For dinner I went to the antithesis of Miramar. Behind the imposing town hall in the Vieux Port, there is a wide limestone terrace occupied solely by a large number of immense pots of olive trees in careful formation. Behind this pleasing sight you will find the small Café des Epices. And please, do find it if you are in Marseille. You can thank me later.
Photo from Cote Sud.For less than half the cost of my lunch I ate more than twice as well, in the highly convivial, utterly relaxed atmosphere overseen by young chef and owner Arnaud Carton de Grammont. The menu changes regularly, but the formula remains the same: one generous amuse-bouche, followed by a choice of two starters, two main dishes, and two desserts. The chef warmly welcomes you and explains the day's offerings; the only difficulty is deciding which dish you will forsake.
My meal began with an airy cream of butternut squash, unexpectedly topped with intensely fragrant sautéed escargots and an ethereal cream of garlic. Having the choice between a chestnut risotto with its seared foie gras, and leeks in a coriander-inflected chicken bouillon, adroitly drizzled with white truffle oil and served with scallops a la plancha, I opted for the latter. It was a nuanced seduction, but the main course really stole the show. I went with pollock (akin to cod) roasted in the crispy skin, served with slowly braised fennel and astonishingly delicious, sweet stewed red cabbage, or compote de choux rouge.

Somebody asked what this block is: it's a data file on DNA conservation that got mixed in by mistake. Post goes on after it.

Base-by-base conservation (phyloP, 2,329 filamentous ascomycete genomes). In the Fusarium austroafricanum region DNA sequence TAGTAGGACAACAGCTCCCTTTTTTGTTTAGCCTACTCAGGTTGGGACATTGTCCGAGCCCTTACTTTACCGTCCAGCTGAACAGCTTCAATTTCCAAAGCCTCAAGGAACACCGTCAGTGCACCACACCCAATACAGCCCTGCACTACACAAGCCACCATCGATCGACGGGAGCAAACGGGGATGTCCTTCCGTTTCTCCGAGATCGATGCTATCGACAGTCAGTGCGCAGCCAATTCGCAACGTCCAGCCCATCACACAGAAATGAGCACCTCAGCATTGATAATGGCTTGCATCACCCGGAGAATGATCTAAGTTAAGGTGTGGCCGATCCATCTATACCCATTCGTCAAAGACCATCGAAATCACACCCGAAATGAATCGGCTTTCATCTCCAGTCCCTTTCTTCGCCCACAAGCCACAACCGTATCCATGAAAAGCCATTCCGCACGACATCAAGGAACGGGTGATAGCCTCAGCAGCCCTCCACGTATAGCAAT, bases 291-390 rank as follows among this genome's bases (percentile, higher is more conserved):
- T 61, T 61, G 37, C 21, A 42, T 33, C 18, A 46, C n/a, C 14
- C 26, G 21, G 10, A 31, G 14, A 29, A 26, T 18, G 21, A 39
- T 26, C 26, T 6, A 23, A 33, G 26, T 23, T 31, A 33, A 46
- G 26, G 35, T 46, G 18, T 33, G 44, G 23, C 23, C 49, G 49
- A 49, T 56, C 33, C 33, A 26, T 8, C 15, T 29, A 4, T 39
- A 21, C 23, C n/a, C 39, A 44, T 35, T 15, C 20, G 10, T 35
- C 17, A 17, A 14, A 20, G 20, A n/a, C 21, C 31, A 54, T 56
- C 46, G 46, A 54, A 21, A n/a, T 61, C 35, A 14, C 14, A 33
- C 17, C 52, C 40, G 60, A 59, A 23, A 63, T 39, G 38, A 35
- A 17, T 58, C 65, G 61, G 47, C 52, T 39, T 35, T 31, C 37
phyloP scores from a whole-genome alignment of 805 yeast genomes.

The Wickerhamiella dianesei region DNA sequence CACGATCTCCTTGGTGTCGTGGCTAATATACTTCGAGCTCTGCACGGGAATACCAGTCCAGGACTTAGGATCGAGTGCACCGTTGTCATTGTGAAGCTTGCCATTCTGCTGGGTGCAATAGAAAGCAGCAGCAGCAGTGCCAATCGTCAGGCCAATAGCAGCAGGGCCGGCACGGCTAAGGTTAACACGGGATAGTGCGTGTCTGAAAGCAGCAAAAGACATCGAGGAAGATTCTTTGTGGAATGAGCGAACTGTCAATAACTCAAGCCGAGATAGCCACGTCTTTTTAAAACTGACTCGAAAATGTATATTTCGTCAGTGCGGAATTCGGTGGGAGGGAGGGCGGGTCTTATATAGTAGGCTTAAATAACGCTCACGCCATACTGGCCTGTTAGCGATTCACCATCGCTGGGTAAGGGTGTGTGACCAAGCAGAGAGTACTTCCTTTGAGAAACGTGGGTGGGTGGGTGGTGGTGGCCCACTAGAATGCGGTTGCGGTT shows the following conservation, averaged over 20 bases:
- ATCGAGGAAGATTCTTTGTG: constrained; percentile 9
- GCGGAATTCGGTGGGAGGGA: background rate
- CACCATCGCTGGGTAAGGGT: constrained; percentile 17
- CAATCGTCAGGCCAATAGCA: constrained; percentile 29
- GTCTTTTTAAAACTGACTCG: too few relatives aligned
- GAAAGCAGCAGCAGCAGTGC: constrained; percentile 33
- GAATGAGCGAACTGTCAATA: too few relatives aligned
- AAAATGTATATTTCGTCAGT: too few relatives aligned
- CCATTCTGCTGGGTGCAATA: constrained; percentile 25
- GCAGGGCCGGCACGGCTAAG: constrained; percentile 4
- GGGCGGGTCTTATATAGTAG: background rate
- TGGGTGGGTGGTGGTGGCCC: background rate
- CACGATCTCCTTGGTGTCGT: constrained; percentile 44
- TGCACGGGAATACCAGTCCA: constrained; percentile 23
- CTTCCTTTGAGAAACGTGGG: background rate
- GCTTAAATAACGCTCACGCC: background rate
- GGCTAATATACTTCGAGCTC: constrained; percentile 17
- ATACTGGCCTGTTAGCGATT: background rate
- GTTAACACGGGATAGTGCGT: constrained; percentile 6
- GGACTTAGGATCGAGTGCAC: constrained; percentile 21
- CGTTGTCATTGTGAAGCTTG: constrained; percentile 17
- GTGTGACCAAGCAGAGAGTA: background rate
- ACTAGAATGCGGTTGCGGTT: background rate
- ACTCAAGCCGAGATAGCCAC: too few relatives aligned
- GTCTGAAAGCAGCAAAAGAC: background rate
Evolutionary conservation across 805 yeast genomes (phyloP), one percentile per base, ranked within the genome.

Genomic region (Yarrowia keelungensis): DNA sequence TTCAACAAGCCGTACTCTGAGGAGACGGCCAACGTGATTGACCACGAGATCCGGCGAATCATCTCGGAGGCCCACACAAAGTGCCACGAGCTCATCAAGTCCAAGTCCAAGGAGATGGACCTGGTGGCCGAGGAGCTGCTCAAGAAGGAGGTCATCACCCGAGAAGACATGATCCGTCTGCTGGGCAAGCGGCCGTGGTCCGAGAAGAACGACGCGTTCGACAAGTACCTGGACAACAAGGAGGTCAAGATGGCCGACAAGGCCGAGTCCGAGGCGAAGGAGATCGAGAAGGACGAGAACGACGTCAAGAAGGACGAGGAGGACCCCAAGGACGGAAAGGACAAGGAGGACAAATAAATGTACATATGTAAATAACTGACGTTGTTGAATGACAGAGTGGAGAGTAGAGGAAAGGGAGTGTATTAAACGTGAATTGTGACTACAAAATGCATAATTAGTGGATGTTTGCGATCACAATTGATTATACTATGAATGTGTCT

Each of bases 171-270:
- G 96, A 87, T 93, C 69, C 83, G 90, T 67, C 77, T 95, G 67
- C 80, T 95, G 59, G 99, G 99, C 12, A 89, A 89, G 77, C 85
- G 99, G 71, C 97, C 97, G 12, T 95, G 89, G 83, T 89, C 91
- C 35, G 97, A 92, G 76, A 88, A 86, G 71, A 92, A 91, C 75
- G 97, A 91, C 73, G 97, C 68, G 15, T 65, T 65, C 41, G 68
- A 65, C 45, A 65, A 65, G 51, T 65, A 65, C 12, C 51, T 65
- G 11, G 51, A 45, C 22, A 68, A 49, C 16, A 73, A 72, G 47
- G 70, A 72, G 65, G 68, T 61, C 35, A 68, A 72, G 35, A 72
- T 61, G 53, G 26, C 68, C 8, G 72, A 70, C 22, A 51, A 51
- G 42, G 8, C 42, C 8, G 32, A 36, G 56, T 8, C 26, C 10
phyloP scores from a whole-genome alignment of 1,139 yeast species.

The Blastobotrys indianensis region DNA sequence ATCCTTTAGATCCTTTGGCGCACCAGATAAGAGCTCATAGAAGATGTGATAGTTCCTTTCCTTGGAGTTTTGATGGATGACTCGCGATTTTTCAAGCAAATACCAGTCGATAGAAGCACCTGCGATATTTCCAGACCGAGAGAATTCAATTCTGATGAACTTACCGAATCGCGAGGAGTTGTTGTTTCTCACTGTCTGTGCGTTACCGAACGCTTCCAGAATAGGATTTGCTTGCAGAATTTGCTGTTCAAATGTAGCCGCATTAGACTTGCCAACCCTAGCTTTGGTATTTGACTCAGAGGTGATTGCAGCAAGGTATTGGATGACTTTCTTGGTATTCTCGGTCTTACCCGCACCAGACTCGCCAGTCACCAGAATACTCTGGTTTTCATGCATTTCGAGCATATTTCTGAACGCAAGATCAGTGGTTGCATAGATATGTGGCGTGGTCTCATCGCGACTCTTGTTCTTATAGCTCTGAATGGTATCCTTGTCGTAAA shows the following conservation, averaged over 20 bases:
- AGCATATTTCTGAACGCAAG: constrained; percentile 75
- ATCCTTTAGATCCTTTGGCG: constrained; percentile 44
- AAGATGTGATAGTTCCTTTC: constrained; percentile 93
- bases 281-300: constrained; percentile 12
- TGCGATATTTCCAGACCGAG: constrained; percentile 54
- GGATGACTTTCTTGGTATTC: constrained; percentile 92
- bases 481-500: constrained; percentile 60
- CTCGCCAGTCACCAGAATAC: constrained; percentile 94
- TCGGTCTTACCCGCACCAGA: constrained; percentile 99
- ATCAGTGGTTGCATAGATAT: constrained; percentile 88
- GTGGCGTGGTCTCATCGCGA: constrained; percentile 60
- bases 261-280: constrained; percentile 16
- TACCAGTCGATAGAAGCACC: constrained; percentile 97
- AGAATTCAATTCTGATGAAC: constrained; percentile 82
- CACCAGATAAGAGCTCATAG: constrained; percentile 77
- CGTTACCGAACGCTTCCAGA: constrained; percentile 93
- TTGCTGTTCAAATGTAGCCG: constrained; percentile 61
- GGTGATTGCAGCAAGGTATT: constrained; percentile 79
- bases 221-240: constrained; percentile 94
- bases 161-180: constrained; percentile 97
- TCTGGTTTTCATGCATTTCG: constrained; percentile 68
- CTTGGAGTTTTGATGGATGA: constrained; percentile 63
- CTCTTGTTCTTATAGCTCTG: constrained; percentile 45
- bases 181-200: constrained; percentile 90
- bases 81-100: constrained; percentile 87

Associating squash and snail is surprising enough, but white fish and red cabbage seems nearly anathemy at first blush. But oh, how it worked beautifully. That was the best tasting fish I'd had in years. I struggled not to get closer to his handkerchief-sized, open kitchen to find out just how he made that magnificent, ruby-colored compote. I struggled not to ask when he left his busy kitchen to check, twice, to see whether I was happy with my meal. It is the first time I have ever really enjoyed red cabbage. Why, oh why didn't I ask?
Dessert was a thick slice of pineapple that had been cooked for twelve hours in spices yet retained a fresh lightness, which was balanced by a serving of a frothy, complex sorbet made from the pineapple core, rendered non-fibrous somehow.
As you can see, I was able to end a coughing- and bureaucracy-filled day quite nicely, walking past the still waters of the Vieux Port, my cheeks still glowing from animated conversation with fellow diners, excellent food and the general wonderfulness of the world.
The success of Carton de Grammont's casual bistro is not accidental, being built upon his experience in a series of Michelin-starred restaurants, and his work and travel as far afield as Uruguay. His restaurant is in the vanguard of a wave of fresh restaurants gastronomiques, as Alexander Lobrano well illustrates in France Today online ("Marseille: Beyond Bouillabaisse", December 7, 2009). You can find the coordinates and reviews for the Café des Epices in the online Michelin guide here.